Most of the planet's diversity is concentrated in the tropics, which includes many regions undergoing rapid climate change. Yet, while climate-induced biodiversity changes are widely documented elsewhere, few studies have addressed this issue for lowland tropical ecosystems. Here we investigate whether the floristic and functional composition of intact lowland Amazonian forests have been changing by evaluating records from 106 long-term inventory plots spanning 30 years. We analyse three traits that have been hypothesized to respond to different environmental drivers (increase in moisture stress and atmospheric CO2 concentrations): maximum tree size, biogeographic water-deficit affiliation and wood density. Tree communities have become increasingly dominated by large-statured taxa, but to date there has been no detectable change in mean wood density or water deficit affiliation at the community level, despite most forest plots having experienced an intensification of the dry season. However, among newly recruited trees, dry-affiliated genera have become more abundant, while the mortality of wet-affiliated genera has increased in those plots where the dry season has intensified most. Thus, a slow shift to a more dry-affiliated Amazonia is underway, with changes in compositional dynamics (recruits and mortality) consistent with climate-change drivers, but yet to significantly impact whole-community composition. The Amazon observational record suggests that the increase in atmospheric CO2 is driving a shift within tree communities to large-statured species and that climate changes to date will impact forest composition, but long generation times of tropical trees mean that biodiversity change is lagging behind climate change.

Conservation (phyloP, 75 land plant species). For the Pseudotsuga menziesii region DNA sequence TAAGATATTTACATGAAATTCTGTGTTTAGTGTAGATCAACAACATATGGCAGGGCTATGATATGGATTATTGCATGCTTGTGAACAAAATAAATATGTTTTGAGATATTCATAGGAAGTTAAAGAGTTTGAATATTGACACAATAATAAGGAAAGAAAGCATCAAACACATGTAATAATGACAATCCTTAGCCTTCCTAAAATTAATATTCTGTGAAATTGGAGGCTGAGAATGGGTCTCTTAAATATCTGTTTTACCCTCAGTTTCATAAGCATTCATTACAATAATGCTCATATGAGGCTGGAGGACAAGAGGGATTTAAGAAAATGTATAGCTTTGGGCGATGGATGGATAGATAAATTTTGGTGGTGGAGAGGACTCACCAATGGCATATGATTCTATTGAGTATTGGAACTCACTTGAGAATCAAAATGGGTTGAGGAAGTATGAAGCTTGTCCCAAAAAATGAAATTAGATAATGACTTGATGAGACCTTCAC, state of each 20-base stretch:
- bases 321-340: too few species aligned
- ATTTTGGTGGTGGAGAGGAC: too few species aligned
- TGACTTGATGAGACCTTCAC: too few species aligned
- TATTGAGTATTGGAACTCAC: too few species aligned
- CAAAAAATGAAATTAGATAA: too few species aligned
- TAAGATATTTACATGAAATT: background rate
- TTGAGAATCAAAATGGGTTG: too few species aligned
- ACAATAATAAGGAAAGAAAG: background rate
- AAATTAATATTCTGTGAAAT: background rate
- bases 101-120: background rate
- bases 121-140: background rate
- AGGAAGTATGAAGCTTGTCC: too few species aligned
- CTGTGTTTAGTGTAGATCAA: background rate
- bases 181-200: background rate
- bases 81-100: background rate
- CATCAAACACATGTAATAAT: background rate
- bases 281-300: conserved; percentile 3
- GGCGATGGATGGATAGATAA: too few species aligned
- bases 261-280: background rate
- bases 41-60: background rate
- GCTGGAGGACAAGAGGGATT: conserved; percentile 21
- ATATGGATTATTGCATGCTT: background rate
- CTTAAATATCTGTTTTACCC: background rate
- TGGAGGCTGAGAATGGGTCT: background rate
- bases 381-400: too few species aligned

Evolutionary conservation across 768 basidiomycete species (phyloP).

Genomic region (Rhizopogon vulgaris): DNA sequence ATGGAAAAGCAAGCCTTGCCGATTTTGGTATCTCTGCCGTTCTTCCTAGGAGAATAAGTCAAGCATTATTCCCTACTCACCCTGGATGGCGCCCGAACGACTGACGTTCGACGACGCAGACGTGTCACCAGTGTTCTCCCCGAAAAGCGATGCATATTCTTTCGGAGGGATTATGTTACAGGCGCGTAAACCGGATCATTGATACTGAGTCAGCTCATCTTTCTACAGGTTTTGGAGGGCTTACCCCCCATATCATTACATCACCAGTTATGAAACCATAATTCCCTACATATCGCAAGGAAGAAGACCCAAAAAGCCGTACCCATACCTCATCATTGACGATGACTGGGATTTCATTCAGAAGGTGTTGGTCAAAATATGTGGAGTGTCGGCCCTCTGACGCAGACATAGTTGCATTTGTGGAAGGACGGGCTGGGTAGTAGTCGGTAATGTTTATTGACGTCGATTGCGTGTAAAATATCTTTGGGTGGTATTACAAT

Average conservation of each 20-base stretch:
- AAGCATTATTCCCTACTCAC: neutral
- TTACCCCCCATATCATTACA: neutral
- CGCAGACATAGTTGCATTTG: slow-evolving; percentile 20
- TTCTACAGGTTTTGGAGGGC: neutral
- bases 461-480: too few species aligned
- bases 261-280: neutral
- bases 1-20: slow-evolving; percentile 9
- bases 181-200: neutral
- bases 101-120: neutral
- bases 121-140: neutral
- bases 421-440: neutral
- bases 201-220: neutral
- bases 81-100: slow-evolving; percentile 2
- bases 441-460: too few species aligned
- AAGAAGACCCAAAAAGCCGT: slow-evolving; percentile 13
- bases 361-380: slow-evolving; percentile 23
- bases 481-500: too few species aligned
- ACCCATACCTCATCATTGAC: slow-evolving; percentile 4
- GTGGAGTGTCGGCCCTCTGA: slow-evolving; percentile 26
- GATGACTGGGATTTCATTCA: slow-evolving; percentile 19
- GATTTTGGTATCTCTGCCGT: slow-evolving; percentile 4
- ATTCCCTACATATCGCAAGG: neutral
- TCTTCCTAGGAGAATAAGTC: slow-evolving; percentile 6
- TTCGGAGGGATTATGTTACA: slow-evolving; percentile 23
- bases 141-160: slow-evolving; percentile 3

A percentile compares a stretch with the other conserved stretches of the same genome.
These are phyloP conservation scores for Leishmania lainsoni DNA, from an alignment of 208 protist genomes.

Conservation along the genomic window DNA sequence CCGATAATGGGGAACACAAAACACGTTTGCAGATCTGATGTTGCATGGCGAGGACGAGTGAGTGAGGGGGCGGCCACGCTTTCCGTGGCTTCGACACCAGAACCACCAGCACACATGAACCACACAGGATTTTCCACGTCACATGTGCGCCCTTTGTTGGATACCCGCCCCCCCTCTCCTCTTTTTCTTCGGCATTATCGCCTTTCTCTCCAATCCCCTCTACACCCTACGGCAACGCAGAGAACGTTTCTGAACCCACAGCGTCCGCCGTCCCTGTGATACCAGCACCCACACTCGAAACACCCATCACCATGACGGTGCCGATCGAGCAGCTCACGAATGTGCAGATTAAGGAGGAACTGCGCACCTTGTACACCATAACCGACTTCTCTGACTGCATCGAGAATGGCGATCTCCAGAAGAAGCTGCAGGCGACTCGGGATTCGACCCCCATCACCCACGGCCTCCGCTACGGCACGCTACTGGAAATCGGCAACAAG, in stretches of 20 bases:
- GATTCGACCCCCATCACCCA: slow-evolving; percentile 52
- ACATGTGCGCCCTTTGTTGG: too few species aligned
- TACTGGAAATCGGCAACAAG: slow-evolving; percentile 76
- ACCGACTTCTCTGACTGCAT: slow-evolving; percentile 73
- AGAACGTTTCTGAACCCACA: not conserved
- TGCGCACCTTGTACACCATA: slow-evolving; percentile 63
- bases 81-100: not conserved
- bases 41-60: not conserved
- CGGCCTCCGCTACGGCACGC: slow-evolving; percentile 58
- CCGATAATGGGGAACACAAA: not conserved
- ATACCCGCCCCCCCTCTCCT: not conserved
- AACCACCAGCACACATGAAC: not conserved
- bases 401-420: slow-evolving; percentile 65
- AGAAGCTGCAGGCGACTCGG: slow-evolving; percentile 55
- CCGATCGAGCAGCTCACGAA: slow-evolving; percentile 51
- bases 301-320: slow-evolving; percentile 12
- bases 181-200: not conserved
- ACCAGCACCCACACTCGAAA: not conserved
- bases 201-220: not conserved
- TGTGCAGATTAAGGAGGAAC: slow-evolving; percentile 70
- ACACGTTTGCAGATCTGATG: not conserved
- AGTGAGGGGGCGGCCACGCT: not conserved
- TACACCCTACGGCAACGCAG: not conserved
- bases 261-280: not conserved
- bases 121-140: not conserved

Assuntos
Biodiversidade , Mudança Climática , Florestas , Brasil , Dióxido de Carbono , Ecossistema , Estações do Ano , Árvores/classificação , Árvores/fisiologia , Clima Tropical , Água